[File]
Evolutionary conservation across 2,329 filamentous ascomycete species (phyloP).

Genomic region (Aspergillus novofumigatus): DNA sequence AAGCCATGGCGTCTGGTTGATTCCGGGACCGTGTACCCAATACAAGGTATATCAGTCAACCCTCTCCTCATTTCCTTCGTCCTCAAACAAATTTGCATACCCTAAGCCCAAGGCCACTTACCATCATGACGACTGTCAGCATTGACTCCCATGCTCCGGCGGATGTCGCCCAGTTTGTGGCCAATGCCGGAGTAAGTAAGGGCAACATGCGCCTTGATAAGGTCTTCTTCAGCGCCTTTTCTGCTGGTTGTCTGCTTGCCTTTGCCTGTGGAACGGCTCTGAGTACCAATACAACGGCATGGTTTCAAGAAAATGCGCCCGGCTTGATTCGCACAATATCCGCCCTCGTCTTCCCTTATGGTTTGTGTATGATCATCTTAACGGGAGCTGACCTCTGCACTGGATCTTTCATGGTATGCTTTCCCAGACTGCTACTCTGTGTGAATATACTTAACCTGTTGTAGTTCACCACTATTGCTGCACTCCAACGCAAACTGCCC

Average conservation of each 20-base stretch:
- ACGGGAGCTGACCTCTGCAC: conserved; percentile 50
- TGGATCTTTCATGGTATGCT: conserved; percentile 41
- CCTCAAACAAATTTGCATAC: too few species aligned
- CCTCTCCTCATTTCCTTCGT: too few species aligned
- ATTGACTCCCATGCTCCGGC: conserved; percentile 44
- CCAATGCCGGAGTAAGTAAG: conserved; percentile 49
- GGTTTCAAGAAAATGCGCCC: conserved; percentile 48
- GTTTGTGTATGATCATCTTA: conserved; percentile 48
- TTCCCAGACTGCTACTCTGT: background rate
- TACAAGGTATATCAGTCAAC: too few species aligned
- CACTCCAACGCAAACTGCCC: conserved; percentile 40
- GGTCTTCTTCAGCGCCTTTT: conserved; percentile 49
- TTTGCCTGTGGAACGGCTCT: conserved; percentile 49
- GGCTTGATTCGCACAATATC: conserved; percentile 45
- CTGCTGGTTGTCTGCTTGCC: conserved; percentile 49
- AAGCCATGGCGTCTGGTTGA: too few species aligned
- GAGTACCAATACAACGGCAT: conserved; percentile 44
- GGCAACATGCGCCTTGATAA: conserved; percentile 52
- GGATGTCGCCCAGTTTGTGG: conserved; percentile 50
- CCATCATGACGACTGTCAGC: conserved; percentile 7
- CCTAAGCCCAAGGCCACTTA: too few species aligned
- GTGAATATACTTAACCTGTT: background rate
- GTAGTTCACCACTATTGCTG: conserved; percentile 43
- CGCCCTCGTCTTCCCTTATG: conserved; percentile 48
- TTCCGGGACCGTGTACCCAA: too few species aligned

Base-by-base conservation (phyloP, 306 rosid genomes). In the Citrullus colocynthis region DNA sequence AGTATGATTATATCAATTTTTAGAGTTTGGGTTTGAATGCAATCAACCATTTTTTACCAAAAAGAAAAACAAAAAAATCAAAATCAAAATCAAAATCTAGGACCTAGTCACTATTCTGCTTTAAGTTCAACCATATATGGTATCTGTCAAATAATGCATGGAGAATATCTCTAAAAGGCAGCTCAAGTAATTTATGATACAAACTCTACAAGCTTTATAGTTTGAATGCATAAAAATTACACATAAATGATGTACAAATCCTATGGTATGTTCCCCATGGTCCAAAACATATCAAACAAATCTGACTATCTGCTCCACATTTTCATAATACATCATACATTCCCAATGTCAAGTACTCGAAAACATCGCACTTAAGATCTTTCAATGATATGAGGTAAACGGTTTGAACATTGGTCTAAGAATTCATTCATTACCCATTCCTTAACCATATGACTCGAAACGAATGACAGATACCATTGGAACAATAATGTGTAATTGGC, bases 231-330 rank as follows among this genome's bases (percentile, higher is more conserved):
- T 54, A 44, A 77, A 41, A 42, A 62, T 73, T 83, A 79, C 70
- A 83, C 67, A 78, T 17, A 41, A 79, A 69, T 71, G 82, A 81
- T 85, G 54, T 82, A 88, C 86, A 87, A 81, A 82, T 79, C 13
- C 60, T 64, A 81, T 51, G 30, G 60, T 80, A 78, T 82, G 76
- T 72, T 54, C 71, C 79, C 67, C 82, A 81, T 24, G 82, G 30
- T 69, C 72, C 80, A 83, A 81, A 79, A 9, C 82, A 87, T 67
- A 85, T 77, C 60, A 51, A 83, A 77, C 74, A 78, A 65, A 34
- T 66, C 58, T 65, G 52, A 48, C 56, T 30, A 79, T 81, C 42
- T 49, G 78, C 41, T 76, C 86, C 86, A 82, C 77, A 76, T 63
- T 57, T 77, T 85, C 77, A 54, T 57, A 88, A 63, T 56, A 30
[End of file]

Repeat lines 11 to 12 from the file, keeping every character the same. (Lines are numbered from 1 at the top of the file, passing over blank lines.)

- GTTTGTGTATGATCATCTTA: conserved; percentile 48
- TTCCCAGACTGCTACTCTGT: background rate